Preservatives of various forms have been used in foods for thousands of years. Prehistoric men smoked their meats over fires to keep them fresh longer. Ancient Romans and Greeks would pickle their vegetables in a vinegar type solution to keep them from rotting. Preservatives seem fairly innocent at first glance. After all, they play the important role of keeping food fresh and tasty for quite a while.
Unfortunately, scientists recently determined preservatives in food as well as additional popular products disturb human hormones. The alteration of human hormones spurs obesity. These findings were first made after performing experiments on animals. A subsequent study detailed in Nature Communications, shows the findings are also applicable to people.
The Ubiquity of Chemicals
More than 80,000 chemicals registered for use are regularly added to everyday items ranging from food to household cleaners, personal care items and products for lawn care.
For the most part, scientists believe few chemicals pose a threat to human health. The National Toxicology Program website indicates the organization is unsure of the impact of chemicals on health.
The sad truth is a good number of these chemicals are not comprehensively tested due to ethical and cost barriers. Furthermore, there is a health risk posed by exposure to such chemicals.
Details of the Study
Cedars-Sinai investigators made quite the idiosyncratic protocol and platform to test the impact of chemicals on people. Tributyltin (TBT), a compound used in paint, seeps directly into water and accumulates in fish and other sea creatures. The antioxidant Butylhydroxytoluene (BHT) is added to cereals and plenty of other foods. The purpose of BHT is to protect nutrients and fats from spoiling. The polymer Perfluoroctanoic acid (PFOA) is used in cookware, carpeting and other popular products.
The investigators relied on tissues that generate hormones derived from real human stem cells. The purpose of this approach was to show how consistent exposure to chemicals interferes with signals sent from the digestive system to the brain to make it known the stomach is full of food and/or liquid.
Problems arise when this signaling system does not function as designed. Plenty of people who overeat and gain weight are actually struggling in part because of just such a digestive system malfunction.
Blood samples were taken from adults so reprogramming genes could be applied to convert cells to stem cells described by the medical community as induced pluripotent. The investigators relied on such stem cells to stimulate the growth of the tissue lining the gut known as epithelium tissue.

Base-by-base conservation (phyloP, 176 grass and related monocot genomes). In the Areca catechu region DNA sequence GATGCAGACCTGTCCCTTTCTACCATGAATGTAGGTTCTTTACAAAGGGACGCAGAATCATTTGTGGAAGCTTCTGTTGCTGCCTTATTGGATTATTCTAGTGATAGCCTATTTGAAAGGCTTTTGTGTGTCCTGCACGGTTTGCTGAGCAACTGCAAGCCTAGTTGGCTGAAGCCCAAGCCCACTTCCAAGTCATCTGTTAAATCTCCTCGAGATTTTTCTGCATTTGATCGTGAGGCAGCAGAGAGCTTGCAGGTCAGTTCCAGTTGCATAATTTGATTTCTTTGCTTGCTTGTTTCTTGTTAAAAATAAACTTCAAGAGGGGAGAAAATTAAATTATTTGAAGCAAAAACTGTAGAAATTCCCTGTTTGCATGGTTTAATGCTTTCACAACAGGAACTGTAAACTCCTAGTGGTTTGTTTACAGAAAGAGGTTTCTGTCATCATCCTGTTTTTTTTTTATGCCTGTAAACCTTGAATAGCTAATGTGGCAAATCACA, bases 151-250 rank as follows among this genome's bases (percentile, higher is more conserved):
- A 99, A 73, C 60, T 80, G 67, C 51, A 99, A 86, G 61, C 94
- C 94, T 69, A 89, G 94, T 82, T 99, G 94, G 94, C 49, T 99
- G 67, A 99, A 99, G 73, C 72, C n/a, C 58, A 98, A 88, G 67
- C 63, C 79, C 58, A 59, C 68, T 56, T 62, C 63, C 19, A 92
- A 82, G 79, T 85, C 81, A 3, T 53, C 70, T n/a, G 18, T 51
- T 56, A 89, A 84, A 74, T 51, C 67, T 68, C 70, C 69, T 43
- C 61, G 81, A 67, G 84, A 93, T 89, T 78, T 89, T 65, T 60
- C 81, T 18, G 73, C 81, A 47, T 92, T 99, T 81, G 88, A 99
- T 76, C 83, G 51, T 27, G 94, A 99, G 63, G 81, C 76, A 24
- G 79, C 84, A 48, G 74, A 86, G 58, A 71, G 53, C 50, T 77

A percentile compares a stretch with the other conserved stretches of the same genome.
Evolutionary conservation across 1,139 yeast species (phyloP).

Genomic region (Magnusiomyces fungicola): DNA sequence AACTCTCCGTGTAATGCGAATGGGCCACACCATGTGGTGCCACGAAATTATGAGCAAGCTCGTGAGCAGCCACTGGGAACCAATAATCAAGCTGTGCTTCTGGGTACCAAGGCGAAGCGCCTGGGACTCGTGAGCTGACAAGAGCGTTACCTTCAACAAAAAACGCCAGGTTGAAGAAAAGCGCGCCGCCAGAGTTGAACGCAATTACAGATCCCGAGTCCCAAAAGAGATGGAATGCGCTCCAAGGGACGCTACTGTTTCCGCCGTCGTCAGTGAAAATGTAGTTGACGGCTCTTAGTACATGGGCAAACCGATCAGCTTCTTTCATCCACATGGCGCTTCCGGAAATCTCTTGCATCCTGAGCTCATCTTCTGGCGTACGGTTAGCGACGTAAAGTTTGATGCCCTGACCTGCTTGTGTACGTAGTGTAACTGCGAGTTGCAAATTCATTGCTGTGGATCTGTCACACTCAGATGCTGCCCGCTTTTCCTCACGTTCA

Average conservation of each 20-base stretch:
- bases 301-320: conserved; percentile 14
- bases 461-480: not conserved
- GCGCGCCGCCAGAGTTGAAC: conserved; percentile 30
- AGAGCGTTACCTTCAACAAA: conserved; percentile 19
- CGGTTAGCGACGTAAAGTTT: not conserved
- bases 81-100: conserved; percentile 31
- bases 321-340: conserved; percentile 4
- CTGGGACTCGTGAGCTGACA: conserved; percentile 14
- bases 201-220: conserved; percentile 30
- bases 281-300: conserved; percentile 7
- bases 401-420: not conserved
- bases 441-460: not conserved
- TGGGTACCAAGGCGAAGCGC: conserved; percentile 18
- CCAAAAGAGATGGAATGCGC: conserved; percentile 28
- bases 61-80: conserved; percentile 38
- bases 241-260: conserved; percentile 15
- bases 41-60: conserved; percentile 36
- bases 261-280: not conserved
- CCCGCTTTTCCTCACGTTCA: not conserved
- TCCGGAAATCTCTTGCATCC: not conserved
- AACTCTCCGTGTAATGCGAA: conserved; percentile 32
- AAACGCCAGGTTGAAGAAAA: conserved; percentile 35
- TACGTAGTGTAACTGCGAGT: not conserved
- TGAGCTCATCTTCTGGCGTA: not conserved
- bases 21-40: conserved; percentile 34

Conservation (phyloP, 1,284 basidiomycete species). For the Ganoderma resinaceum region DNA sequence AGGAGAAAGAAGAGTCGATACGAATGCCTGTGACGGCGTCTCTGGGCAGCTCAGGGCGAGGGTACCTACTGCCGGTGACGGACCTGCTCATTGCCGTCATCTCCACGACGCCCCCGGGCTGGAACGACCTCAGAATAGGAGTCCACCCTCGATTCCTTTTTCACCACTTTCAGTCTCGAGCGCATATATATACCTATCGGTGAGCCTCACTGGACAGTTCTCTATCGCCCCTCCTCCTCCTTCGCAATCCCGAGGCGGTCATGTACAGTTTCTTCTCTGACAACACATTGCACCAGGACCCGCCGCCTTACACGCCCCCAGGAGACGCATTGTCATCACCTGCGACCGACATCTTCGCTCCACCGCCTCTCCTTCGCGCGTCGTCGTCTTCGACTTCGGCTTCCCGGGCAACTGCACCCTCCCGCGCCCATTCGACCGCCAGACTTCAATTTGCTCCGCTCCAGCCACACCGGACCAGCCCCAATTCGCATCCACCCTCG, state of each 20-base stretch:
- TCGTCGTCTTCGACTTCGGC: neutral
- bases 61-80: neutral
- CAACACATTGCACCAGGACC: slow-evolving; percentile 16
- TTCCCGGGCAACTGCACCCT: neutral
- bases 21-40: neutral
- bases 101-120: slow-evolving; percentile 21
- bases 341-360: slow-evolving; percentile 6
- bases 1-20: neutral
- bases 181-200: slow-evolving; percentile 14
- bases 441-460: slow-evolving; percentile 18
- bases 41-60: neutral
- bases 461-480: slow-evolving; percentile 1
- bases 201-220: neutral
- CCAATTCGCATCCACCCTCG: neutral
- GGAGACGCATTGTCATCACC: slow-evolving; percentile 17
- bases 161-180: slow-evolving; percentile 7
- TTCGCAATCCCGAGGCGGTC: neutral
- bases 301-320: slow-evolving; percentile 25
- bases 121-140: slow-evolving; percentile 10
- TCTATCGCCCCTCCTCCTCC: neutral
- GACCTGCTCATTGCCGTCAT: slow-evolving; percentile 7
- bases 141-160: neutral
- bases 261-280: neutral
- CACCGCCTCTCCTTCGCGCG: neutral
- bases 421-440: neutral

Furthermore, the scientists also used the neuronal tissues in the brain. These tissues are positioned in the region of the brain that regulates appetite and metabolism. The research crew exposed tissues to BHT, PFOA and TBT separately as well as in combination. The reactions caused by such exposure were then observed by the team of scientists.
Investigators found each chemical harms hormones that interact with the brain and gut. Once the three chemicals were tested in unison, the aggregate stress was extremely powerful.
BHT caused some of the most damaging effects of all the chemicals. The researchers determined chemicals altered networks responsible for preparing signaling hormones to maintain their structure and be moved on out of cells. Such networks were rendered ineffective.
The investigators also determined chemicals altered mitochondria. Such cell structures convert oxygen and food to energy in order to speed up the body’s metabolic rate. The chemical damage took place in young cells in the earliest stages of development. This means the findings show defective hormone systems have the potential to impact pregnant women as well as their offspring.
Scientists have found the effects of endocrine disruptors have the potential to be transmitted to subsequent generations in animals yet this has not yet proven to be the case in human beings.
Why the Study Matters
The new testing system used in the study might offer a low-cost, completely safe means of assessing the health ramifications of additional chemicals. Some scientists have performed lab experiments that have determined the compounds can alter hormone systems of animals.
The study detailed above is also widely heralded for the fact that it is the first to use human pluripotent stem tissues along with cells to display the manner in which compounds can alter hormones that signal between the brain and gut and ward off obesity. The findings improve our understanding of how endocrine disruptors have the potential to damage the hormonal systems.
Furthermore, the findings are also important as they help explain the rapid increase in obesity amongst those living in some first world countries like the United States.
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